- Create or follow a given budget for the design project.
Creative Director Job Essential Skills
Creativity. To convey a client’s message, the creative director must suggest innovative elements or styles. Similarly, the ideas must incorporate designs, colors, sounds, words and action appropriate for the message or client.
Management and Leadership. The creative director job description includes supervising a team of artistic and technical actors. Management undoubtedly involves delegating tasks, scheduling work for the team and evaluating their work at various stages.
Time Management. Creative directors face constant deadlines imposed by clients and their needs. Moreover, multiple projects often run at a particular time. Time management involves scheduling and anticipating when projects may arise.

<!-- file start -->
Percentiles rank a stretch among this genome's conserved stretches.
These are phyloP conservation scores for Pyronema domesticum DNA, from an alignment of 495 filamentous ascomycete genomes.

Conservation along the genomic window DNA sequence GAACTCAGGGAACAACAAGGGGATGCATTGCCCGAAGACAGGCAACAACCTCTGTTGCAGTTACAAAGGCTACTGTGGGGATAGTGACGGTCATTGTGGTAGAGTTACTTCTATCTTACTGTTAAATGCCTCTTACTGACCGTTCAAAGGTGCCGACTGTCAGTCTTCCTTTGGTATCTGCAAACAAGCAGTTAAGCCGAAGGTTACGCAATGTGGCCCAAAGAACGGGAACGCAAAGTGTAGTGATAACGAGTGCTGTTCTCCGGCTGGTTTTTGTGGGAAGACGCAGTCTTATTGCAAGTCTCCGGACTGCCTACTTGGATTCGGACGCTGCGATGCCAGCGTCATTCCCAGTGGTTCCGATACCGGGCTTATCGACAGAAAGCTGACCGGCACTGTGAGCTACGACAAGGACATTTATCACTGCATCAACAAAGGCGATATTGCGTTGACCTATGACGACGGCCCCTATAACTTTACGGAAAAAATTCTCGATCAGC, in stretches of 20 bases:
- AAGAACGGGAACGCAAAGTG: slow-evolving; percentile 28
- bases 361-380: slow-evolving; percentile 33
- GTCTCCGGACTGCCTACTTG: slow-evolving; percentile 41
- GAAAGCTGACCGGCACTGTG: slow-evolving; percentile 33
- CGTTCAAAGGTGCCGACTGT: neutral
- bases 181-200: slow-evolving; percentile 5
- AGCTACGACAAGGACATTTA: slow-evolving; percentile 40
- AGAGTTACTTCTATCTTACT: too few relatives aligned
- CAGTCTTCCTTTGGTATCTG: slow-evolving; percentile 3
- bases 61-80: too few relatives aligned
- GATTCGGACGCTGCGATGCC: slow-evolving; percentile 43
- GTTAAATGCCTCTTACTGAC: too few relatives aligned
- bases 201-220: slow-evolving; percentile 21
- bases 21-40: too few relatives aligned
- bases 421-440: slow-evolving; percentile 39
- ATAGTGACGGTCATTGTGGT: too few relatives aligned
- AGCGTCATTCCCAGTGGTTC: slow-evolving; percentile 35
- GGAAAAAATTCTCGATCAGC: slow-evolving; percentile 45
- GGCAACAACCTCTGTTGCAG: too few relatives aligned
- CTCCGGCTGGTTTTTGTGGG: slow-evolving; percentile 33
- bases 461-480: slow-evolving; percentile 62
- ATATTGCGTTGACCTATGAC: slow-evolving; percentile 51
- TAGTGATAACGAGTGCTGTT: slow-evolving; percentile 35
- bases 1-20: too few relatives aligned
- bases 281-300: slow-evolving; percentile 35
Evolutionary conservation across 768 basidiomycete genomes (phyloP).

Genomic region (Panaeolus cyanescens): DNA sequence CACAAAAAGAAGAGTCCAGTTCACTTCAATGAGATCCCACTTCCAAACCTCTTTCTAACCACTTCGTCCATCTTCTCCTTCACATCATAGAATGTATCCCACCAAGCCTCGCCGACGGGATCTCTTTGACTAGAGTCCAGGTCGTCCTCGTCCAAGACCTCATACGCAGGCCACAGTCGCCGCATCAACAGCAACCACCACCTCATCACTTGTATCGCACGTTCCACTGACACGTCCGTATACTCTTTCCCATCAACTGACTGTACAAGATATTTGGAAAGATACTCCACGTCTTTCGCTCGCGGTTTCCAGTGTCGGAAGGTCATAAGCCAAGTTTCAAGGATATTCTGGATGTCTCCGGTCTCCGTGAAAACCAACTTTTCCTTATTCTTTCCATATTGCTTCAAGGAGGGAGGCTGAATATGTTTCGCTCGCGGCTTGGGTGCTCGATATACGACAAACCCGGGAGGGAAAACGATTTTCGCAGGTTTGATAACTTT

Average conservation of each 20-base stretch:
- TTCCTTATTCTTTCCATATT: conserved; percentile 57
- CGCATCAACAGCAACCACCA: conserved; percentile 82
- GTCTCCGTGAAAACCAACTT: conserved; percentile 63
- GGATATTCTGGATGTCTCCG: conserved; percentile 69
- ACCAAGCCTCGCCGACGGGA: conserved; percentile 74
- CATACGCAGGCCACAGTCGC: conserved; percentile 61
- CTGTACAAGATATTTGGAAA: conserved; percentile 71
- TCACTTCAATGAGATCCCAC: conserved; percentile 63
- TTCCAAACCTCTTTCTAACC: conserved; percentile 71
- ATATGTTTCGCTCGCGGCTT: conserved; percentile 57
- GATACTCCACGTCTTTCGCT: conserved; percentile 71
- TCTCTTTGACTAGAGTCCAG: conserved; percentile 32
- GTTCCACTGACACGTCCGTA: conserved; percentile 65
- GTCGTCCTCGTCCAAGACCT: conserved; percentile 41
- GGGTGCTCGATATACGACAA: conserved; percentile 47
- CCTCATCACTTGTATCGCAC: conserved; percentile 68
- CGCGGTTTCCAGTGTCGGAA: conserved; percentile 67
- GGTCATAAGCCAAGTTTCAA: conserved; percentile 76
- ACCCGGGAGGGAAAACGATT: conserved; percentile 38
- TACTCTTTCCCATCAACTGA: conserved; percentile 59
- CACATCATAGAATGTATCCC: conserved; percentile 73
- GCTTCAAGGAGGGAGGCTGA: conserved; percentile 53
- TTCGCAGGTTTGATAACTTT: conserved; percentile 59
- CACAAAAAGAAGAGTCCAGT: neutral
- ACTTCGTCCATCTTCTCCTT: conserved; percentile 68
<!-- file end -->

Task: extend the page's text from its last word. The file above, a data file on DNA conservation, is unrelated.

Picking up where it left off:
Communication. Clients and design team members convey needs, concerns and updates to creative directors. These professionals must listen attentively in order to guide projects to a successful completion. Communication skills also involve relaying instructions to team members and updates on progress to clients and end-users.
Becoming a Creative Director
Fulfilling the duties and skills entailed in the creative director job description requires education and work experience in many of the elements involved in creative presentations. At a minimum, candidates need a bachelor’s degree in art or a similar discipline. Creative directors generally gain the necessary experience through experience working in professions such as photography, graphic design and writing.
Qualifications and Training